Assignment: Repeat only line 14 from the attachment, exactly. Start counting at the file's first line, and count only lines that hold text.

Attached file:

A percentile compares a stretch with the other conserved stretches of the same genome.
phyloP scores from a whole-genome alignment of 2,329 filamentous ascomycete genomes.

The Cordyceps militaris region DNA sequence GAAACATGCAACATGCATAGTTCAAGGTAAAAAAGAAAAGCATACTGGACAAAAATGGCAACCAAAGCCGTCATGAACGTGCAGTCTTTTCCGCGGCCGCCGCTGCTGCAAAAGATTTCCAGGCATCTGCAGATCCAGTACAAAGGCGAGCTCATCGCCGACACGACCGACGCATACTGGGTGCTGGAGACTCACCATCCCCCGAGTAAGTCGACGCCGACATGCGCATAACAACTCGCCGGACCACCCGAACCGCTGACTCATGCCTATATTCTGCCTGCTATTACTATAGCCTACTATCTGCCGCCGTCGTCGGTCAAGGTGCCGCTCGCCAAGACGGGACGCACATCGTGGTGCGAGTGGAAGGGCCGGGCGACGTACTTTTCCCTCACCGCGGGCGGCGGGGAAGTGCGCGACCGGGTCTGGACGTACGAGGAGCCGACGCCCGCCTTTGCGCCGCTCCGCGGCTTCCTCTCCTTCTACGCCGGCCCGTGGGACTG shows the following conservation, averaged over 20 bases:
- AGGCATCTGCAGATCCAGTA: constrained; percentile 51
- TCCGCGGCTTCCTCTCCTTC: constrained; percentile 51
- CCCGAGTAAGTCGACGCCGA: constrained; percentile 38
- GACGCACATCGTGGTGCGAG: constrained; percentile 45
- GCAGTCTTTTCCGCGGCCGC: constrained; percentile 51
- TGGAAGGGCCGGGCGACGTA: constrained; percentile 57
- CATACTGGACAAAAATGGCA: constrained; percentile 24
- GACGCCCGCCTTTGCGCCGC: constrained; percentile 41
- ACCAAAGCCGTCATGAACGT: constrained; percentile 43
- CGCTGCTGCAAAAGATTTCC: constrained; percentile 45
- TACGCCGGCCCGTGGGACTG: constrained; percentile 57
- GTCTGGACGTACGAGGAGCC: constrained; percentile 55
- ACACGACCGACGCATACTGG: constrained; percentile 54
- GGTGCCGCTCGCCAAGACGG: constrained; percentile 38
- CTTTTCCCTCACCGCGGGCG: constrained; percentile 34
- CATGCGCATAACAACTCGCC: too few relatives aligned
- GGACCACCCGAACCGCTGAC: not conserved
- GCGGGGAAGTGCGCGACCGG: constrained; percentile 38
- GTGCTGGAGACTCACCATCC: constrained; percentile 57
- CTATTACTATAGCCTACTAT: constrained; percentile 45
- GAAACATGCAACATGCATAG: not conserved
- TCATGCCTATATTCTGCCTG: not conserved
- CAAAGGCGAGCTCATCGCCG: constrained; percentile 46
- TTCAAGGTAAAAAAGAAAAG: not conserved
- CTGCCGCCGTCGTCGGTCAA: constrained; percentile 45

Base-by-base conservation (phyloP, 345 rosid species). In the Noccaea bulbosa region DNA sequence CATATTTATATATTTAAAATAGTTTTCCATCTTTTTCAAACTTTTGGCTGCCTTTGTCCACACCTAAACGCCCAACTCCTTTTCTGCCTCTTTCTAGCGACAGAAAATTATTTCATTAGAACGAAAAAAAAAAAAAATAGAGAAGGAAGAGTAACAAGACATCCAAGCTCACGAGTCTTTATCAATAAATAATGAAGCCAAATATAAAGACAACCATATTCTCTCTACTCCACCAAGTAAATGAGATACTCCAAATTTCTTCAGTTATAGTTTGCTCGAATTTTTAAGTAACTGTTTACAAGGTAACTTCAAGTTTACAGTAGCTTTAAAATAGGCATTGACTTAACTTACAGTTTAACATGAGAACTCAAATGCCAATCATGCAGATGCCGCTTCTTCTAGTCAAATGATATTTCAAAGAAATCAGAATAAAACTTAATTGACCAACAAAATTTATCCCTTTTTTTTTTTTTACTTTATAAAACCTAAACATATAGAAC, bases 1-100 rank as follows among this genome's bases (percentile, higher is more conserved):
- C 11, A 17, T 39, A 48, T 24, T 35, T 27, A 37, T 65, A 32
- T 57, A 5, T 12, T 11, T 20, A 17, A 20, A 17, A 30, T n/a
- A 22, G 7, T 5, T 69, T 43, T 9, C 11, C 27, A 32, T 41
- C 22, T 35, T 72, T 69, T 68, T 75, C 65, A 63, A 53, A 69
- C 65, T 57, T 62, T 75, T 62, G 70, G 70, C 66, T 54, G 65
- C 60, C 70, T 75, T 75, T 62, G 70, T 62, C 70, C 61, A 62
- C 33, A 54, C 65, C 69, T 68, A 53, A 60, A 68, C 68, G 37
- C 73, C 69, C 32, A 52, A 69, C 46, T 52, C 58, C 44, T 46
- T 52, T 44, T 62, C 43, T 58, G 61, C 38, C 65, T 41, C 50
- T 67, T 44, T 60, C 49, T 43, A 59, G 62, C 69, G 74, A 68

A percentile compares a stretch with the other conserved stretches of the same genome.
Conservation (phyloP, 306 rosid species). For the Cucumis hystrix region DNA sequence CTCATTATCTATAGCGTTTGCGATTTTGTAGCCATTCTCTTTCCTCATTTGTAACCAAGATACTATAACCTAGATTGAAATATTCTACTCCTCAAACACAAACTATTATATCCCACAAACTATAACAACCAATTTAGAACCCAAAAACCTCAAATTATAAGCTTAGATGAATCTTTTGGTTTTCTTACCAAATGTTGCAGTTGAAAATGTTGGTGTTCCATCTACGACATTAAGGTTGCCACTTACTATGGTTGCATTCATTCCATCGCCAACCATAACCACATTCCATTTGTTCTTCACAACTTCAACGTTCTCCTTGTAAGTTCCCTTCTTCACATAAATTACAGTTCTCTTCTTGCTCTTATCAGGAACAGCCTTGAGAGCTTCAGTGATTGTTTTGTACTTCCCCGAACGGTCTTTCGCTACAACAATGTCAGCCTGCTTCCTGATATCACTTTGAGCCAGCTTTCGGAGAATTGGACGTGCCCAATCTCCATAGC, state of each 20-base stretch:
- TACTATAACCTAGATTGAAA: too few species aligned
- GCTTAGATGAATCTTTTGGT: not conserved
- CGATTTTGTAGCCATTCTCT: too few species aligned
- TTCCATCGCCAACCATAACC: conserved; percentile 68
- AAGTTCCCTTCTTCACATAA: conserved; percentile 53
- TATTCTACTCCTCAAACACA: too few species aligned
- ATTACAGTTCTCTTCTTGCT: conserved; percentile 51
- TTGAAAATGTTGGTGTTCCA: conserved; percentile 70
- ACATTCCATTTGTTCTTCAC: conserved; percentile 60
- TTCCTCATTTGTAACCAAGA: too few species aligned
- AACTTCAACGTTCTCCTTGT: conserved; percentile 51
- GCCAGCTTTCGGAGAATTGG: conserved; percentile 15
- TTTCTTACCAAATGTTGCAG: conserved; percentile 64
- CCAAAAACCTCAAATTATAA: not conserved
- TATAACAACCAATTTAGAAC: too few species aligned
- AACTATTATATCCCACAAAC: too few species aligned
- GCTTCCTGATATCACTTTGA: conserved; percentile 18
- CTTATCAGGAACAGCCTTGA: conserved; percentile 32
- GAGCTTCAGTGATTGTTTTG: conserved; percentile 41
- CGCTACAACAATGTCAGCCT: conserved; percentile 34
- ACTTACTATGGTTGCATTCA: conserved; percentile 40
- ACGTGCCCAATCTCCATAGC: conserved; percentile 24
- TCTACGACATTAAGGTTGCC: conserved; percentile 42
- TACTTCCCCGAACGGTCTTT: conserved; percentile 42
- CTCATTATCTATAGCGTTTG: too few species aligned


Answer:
- TACGCCGGCCCGTGGGACTG: constrained; percentile 57